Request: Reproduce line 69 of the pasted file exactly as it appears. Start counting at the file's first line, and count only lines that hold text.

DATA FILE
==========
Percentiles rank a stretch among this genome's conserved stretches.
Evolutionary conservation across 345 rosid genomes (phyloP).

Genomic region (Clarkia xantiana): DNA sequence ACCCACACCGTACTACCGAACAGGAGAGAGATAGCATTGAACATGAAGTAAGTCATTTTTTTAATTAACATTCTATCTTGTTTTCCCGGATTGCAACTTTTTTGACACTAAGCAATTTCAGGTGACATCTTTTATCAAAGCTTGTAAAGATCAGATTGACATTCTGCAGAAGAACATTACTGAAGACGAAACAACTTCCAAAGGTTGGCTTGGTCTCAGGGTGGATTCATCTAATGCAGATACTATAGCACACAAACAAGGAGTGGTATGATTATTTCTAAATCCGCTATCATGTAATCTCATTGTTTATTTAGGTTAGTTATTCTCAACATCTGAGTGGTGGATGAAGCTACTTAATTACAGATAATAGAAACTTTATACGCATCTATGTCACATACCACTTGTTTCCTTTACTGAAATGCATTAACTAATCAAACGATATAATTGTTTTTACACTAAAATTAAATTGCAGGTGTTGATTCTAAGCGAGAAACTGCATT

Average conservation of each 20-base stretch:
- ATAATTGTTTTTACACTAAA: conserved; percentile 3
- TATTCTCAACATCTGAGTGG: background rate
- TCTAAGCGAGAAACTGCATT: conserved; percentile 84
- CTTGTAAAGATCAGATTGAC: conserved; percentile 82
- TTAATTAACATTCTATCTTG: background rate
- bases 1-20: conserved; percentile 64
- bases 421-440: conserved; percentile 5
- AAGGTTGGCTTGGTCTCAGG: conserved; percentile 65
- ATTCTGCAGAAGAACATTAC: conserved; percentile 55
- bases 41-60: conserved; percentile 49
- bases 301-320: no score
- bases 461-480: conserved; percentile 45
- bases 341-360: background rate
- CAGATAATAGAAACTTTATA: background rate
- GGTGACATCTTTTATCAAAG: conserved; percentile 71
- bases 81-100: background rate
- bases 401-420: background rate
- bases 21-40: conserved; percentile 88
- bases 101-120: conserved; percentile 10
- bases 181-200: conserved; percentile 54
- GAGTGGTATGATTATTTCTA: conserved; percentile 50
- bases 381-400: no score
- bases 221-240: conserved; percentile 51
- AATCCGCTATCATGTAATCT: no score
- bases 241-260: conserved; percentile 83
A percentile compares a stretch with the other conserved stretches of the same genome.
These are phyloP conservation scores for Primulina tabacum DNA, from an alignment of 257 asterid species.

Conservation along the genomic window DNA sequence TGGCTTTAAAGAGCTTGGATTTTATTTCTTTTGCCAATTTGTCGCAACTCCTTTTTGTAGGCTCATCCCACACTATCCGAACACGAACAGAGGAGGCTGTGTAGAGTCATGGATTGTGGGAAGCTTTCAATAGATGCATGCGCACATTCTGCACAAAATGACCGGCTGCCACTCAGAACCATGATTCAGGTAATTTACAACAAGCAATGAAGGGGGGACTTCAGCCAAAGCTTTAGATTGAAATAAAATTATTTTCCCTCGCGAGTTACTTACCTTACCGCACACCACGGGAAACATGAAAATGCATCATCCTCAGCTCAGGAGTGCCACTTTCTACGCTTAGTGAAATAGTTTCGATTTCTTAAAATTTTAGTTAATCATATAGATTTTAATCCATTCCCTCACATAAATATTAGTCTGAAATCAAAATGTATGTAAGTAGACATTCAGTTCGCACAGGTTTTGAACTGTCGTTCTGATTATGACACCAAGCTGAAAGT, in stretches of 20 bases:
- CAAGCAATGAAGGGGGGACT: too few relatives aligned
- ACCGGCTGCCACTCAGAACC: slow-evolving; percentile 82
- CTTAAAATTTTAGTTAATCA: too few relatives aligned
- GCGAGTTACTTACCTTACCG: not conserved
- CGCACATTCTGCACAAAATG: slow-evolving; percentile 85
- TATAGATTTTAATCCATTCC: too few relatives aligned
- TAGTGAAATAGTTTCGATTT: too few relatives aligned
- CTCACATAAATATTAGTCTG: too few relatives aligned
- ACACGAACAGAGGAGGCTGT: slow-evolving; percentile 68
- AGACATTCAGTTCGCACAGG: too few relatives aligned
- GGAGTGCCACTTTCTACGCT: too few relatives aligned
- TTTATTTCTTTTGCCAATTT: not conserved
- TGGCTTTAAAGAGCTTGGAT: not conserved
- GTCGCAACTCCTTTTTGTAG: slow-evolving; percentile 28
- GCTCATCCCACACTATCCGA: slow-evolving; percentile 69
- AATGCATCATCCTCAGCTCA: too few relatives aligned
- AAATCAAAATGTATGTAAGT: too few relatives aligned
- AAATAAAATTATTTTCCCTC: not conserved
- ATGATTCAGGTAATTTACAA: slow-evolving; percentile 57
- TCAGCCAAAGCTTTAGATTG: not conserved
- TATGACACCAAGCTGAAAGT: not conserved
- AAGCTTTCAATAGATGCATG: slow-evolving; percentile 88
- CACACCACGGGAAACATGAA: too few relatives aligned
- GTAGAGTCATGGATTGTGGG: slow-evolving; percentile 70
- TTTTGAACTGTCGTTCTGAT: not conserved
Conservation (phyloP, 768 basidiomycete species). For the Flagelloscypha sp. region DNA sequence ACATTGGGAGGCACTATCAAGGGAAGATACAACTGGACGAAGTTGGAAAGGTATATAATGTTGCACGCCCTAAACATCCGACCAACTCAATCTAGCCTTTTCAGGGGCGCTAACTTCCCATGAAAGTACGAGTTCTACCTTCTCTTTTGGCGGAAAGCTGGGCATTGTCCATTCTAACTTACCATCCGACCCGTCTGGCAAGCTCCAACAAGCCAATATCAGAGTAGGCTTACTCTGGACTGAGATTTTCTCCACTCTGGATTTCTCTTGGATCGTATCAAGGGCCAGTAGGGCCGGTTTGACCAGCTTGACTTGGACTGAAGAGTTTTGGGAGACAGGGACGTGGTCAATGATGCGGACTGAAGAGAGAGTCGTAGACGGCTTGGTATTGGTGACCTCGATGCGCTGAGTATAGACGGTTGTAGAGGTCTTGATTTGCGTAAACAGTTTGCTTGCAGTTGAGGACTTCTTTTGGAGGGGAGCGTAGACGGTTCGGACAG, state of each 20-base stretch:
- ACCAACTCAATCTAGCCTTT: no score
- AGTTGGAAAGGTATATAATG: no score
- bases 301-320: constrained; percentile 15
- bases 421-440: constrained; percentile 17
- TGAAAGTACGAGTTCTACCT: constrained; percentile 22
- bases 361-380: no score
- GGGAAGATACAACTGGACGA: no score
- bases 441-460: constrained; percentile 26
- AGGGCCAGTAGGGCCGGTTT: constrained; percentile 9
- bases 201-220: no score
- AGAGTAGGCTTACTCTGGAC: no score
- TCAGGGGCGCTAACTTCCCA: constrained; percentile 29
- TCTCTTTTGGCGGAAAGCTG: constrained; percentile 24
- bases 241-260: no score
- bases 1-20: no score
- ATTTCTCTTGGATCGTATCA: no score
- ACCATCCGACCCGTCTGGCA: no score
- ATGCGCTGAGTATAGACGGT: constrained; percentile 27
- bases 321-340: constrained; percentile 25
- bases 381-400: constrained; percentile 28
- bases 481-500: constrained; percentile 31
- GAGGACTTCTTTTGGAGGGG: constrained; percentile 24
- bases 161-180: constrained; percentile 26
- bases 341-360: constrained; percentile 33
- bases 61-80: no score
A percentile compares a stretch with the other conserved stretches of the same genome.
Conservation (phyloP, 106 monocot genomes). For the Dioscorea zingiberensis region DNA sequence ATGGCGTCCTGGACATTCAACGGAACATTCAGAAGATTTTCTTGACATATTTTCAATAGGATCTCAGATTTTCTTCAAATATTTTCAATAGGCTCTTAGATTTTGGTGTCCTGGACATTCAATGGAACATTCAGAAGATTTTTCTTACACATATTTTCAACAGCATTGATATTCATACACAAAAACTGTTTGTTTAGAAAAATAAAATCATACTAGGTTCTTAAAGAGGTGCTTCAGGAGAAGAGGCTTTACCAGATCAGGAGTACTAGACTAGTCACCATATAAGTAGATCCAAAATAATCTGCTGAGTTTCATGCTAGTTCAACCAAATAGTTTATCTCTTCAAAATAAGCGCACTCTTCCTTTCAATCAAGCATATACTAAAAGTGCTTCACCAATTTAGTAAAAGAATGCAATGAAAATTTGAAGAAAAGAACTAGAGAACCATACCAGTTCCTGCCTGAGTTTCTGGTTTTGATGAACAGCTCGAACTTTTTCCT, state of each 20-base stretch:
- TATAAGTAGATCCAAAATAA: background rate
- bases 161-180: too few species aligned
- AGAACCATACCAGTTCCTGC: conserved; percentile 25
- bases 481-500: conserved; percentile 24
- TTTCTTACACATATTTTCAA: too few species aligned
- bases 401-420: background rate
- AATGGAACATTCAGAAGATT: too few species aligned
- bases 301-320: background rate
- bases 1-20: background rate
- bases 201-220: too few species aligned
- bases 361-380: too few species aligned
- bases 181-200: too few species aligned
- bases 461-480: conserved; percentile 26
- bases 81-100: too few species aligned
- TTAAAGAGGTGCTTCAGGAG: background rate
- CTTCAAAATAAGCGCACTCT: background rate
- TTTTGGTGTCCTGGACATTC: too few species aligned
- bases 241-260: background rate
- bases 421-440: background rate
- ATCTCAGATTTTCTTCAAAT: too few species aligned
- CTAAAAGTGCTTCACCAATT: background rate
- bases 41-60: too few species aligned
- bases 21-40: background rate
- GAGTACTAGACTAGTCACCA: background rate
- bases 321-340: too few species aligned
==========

- AGAGTAGGCTTACTCTGGAC: no score